Man’s higher nature is not divisible. It is constant, eternal and true. The lower nature is impermanent and changing, but the invisible man within is the one who makes the changes, who forces on the changes, and who gathers experience and knowledge through them. There is no static condition for any instrument whatever in all the kingdoms, in all the worlds and in all systems. Never-ceasing motion, the power to move on and on, in greater and greater ranges of perception, is the birth-right of every human being. We are like the one who went out from his father’s house and dwelt among the swine and fed upon husks. The time must come for us to say, like the prodigal son, ‘ will arise and return to my Father”—I will arise and resume my own real place in Nature; using all the instruments that I have, I will work to the end that all beings may share in all knowledge, that they may progress in a consecutive range of steps, ever on and upward, without the breaks and obstacles that a false conception of our nature brings about. Such is the whole object of the ancient Wisdom Religion—that man may resume his own birthright. No being or beings of any grade can confer upon man the knowledge that he alone can get. That knowledge is all in reserve in the invisible part of his nature, the result of every experience of all his immense past; it is right with him, although he has made his physical instrument of such a nature that it will not register what he, as the real being—the invisible man—knows.
Man, the invisible being, eternally is; for him there is never for an instant cessation of consciousness. The curtain rings down on one scene to immediately rise on another. When the body is at rest, the man is still acting and thinking, in another way, in a finer form, on planes not so restricted as is the physical plane. There he has freedom. There he sees and feels and hears and speaks and acts (as he does on the physical plane) but he can be here, there or elsewhere, wherever his thought brings him, wherever his desire is; he can move freely and unhampered by gross physical material. The power of perception of all kinds of substance, and of all kinds of beings is the power of everyone of us, but that power to see lies behind the physical eye; it belongs to the eye within—the eye of the soul.
How shall we recognize that power? By acting from the basis of our eternal, divine nature; by assuming our own identity; by ceasing to place dependence on any philosophy, on any science, or religion, or any statement whatever; by depending on the reality of the inner, true, spiritual man; by clarifying our mental conceptions; by thinking right thoughts and by acting in accordance with them. In that way, every channel in the body becomes open to what goes on when, as spiritual beings, we leave the physical instrument at night, and are active on the inner, spiritual planes of being. Each and every human being must open up those channels on his higher nature for himself. He must know for himself, and the only place where he may know is within himself. Each one, in reality, stands at the center of the universe, and all the rest are pictures and sounds and experiences, in which he may see the play of spirit.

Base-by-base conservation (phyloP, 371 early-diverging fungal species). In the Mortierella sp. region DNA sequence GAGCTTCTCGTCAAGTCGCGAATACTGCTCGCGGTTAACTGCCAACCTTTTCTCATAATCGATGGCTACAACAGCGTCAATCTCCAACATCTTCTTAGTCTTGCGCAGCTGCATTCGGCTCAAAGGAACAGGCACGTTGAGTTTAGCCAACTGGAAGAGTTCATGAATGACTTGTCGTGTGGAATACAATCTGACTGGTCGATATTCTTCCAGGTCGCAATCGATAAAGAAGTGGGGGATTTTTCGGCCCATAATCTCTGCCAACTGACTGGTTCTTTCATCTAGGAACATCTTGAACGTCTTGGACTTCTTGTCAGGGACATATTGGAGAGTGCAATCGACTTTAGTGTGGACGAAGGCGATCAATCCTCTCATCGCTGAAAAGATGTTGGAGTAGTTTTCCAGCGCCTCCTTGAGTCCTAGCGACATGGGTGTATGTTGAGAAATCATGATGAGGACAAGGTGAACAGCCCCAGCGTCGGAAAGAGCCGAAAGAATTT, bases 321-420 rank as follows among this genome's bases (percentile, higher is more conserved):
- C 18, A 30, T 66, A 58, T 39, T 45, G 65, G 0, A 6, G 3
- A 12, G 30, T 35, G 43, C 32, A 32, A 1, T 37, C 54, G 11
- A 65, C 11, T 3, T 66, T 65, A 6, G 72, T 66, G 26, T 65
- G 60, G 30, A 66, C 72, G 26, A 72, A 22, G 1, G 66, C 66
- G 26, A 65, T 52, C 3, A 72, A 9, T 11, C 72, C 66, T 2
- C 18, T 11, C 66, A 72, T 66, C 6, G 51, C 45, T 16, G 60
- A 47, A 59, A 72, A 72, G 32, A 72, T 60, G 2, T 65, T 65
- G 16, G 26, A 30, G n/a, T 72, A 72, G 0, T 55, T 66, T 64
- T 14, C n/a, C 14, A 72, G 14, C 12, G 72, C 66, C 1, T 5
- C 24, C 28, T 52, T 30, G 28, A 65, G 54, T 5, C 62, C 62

How may we obtain a resumption of divinity? It can not be obtained by much speaking, nor by argument. It can be obtained only by taking the position. Always we act in accordance with the position assumed. So let us take the highest position, the position that is shown by everything in nature. The highest of the high is ours. We must assume that high position. We must affirm it. How else can we gain a knowledge of immortality than by taking the position of immortality? We assume and act in accord with the position of wickedness very easily. If we take the high position, we not only act in accordance with the greatness of the position taken, but we come to a realization of it within ourselves, where is all perception of it, all fulfillment of it.
What knowledge could we have of immortality from the point of view of mortality? What idea of perfection could we get from the basis of imperfection? None but a faulty one. The highest idea on that basis would merely be less imperfection. Real perfection does not mean a relative perfection; it means an intimate knowledge of the essential basis of everything that exists in nature. True spirituality is not a hazy condition; not a mere existence without action; but the power to know and to do, to have what the ancients called ‘all-knowingness.” When we reach “all-knowingness” then are we truly divine—-divine in knowledge, divine in power, acting through every conceivable state of matter, and through every conceivable instrument. And that is our great destiny. Just let us seize it. Life is ours. Spirit is ours. Consciousness is ours. Eternal existence is ours. Just let us take it.
The greatest of all knowledge does exist. All the experience of the past, all the civilizations that ever have been, have produced beings who now are the custodians of all the knowledge that has been gained. That knowledge is waiting for us as soon as we shall take the necessary steps to fit ourselves to become the possessors of it. That knowledge includes all intellectual knowledge, all spiritual knowledge, and all knowledge of every force in nature. Great and powerful as are some forces that we know of now, there are forces to be known that far transcend them all. The power to destroy a world is reachable by the one who takes the right step; but the one who takes the right step will never destroy. He will only build. He will use all the power that he has to construct a path on which humanity may travel the way that he has gone.
If, then, we all think of ourselves as eternal invisible beings, acting through visible impermanent instruments, we shall get a better and truer conception of life; and if we will try to reach inward to the innermost part of our heart of hearts, we shall find a greater vision ours—a power to perceive in wider ranges, to greater depth, with more effect than can ever be gained by our physical organs of sight. As one of our Great Teachers said, “All nature is before you; take what you can.” It is for each one to listen, to learn, to apply.